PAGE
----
Published: 17th October 2013
Recent figures published by the Office of National Statistics have shown that civil partnership dissolutions increased by 20% in 2012 vs 2011 and have more than doubled since 2010. A dissolution of a Civil Partnership occurs when one or both parties in a same-sex relationship apply to end (or dissolve) a civil partnership that has lasted for at least one year. Civil partnership dissolution is the same-sex equivalent of a marital divorce, with the processes and application being very similar.
When introduced in 2005, the British Government originally expected fewer than 90,000 people to be in civil partnerships by 2050. But by the end of 2012, 120,908 people were in civil partnerships. In 2012, 794 partnerships ended in dissolution, a 20% increase vs 2011.
A spokesman for the UK’s Office for National Statistics said this increase, while high, is not surprising.
He said: "It is to be expected that it would continue to rise. As the number of people in civil partnerships increases each year, the dissolutions will keep rising for quite a while."
This means same-sex dissolutions are moving towards similar levels for heterosexual divorces, not that gay and lesbian couples are any more or less likely to split up.
The average age of people who file for divorce is between 40 - 45, but for civil partners wishing to separate it was much younger, in particularly women, who were aged in their 20s and 30s. Also, almost one third of all civil partnerships that dissolved in 2012 were women under the age of 40, with women also twice as likely as men to end a civil partnership.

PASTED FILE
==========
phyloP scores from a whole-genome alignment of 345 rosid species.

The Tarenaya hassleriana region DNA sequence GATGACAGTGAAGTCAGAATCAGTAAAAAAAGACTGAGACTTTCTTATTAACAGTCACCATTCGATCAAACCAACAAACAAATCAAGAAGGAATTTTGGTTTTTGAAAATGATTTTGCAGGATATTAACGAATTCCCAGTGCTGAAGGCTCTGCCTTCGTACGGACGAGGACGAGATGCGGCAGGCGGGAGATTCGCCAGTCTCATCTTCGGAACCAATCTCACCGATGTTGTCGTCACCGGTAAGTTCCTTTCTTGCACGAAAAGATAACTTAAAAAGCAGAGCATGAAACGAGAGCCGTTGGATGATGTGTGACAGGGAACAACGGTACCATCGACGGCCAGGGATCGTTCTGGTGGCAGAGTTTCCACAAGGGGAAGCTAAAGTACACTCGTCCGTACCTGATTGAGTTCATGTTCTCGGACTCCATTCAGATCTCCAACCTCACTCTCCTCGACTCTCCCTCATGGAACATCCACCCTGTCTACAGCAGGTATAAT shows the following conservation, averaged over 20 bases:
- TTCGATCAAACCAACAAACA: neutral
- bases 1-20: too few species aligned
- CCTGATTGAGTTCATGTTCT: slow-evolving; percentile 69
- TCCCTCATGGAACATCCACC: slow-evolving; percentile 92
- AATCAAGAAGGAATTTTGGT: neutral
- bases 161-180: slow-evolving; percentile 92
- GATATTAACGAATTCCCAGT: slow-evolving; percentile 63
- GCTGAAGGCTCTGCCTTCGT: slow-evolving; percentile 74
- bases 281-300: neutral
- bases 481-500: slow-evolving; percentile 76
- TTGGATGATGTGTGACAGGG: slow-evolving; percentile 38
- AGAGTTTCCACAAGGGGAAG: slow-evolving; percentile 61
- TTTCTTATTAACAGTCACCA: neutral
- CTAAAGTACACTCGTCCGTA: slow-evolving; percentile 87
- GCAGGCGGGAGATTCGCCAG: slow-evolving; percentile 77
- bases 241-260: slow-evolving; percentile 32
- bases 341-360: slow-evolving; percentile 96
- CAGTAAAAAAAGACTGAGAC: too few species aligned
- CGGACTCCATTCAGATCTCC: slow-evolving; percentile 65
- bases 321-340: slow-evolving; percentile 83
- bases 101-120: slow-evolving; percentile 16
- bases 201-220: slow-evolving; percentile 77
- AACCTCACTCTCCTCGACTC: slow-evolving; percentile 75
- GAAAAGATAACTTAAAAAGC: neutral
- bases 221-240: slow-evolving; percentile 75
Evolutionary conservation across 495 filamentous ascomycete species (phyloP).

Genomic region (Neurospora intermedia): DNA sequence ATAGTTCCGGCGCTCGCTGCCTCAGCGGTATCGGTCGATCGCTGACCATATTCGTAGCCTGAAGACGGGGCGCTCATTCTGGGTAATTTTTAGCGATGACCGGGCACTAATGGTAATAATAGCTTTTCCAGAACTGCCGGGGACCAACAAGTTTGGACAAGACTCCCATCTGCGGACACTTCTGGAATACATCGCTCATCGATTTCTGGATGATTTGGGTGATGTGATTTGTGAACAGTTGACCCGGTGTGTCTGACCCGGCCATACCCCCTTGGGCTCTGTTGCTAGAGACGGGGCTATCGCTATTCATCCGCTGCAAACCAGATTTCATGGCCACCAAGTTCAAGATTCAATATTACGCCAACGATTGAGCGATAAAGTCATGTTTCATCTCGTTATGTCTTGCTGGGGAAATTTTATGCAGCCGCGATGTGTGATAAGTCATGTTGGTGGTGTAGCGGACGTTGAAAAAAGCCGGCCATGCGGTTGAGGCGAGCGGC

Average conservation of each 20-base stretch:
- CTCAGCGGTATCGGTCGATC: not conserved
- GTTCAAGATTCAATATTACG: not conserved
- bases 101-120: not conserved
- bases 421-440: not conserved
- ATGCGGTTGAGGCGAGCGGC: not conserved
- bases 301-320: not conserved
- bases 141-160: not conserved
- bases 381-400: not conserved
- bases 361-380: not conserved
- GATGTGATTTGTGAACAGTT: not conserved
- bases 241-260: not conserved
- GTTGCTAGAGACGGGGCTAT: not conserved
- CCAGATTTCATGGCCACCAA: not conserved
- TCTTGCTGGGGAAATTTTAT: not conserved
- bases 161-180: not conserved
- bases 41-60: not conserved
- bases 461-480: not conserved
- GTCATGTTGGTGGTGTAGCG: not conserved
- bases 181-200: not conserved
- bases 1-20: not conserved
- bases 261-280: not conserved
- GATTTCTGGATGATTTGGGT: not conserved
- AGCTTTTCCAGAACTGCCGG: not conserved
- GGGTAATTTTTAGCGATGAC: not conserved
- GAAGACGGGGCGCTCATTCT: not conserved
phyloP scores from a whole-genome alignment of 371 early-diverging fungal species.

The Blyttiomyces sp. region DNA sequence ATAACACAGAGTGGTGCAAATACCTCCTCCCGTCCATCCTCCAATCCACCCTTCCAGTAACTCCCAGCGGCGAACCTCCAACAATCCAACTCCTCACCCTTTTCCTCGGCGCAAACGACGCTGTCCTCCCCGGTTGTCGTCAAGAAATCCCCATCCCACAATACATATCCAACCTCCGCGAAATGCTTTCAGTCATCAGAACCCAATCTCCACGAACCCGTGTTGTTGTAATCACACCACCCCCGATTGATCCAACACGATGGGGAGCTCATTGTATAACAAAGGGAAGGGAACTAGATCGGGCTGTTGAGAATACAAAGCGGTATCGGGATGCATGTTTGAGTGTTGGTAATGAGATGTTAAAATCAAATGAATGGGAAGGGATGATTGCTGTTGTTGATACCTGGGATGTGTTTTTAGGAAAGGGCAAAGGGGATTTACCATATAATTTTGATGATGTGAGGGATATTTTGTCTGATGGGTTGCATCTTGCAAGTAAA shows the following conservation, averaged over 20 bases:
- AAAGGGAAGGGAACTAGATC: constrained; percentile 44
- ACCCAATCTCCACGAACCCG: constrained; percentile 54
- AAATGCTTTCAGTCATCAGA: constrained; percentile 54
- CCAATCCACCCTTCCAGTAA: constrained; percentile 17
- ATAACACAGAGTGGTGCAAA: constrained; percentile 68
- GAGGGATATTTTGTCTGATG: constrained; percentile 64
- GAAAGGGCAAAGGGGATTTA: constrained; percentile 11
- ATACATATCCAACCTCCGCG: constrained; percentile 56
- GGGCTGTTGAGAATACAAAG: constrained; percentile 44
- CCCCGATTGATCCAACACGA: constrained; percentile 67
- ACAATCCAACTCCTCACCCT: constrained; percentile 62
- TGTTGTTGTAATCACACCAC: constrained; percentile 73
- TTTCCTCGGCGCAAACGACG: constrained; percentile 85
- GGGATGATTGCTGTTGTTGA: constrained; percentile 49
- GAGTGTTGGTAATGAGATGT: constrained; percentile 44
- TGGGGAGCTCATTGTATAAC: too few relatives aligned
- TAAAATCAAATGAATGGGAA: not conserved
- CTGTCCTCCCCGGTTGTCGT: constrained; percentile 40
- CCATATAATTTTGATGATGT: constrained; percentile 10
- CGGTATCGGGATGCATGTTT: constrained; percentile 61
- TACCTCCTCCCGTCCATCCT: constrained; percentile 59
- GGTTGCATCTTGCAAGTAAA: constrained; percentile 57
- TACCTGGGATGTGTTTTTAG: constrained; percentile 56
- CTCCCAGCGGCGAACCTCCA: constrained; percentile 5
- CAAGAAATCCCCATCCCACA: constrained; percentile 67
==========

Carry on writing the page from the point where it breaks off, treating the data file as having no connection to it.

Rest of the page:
Some experts think that the 'seven year itch' might also be coming into play - as we have just passed the eight year mark since civil partnerships were first introduced.
The 'seven year itch' theory is certainly plausible, given that same-sex and heterosexual couples often have similar problems and reasons for wanting to end their relationships, but the similarities don't end there. Most divorces take place on average between four and eight years into the marriage.
Whilst some sections of the British media referred to civil partnerships as 'gay marriages', the government moved swiftly to clear up any confusion, insisting that civil partnerships were not the same as marriages. Legislation that allows same-sex marriages was passed in England and Wales earlier this year in July and is expected to come into force by July 2014. By this time, any couples who are registered in a civil partnership will be able to convert their partnership into a marriage in accordance with the Marriage (Same Sex Couples) Act of 2013.
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